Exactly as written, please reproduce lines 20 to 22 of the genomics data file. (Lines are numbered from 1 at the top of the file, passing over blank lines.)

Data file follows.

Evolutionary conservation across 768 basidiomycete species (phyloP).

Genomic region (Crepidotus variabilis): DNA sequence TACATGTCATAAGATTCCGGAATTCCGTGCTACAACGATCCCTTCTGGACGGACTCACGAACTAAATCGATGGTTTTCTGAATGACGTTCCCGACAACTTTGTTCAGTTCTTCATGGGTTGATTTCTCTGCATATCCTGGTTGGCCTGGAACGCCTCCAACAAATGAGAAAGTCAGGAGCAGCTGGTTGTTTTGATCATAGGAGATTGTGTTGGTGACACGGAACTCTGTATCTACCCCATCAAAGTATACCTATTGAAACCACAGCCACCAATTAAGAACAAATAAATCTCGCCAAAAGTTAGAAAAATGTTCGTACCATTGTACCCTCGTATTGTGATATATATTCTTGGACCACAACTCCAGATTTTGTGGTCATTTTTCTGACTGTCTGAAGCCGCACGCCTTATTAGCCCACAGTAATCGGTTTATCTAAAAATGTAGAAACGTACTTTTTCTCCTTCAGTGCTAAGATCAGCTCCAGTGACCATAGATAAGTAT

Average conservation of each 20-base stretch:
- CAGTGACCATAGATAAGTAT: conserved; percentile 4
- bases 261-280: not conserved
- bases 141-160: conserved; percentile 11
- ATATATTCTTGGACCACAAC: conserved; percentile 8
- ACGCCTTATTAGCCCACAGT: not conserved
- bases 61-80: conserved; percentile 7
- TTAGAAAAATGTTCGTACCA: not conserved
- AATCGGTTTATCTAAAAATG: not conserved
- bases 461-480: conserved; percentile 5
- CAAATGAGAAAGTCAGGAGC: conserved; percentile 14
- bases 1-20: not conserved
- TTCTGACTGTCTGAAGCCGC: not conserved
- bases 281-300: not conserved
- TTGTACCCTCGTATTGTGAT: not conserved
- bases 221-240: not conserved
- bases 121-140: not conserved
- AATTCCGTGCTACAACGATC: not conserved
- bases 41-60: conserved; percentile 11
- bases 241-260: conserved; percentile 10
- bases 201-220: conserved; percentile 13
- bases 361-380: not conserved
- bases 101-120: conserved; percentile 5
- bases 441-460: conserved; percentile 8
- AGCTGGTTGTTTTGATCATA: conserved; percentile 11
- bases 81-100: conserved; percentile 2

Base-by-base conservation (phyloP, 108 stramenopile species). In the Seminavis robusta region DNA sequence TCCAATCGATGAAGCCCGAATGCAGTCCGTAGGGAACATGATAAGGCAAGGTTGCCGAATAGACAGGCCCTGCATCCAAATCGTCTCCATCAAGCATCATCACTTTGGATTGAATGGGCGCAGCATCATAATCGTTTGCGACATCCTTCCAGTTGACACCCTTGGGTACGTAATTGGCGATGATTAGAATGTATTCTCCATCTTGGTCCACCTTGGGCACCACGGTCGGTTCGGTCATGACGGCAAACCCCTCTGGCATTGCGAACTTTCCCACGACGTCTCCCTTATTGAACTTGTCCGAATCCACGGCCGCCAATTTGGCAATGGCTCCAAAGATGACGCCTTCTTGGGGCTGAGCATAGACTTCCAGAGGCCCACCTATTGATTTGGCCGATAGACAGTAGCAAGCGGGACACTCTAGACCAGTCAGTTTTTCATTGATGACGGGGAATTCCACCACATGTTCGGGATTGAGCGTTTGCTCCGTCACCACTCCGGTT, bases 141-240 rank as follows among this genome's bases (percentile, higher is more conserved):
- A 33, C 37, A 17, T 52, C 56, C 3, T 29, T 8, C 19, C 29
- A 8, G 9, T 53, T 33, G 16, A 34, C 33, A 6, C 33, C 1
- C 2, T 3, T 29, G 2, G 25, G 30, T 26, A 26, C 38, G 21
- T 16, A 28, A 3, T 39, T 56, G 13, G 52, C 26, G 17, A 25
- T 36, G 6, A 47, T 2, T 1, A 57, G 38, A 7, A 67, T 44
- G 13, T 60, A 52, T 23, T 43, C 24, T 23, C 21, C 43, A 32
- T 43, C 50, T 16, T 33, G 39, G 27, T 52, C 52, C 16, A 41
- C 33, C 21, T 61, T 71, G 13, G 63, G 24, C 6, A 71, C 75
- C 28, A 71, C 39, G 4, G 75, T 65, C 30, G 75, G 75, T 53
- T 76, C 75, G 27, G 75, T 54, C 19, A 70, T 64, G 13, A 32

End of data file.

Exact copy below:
- AATTCCGTGCTACAACGATC: not conserved
- bases 41-60: conserved; percentile 11
- bases 241-260: conserved; percentile 10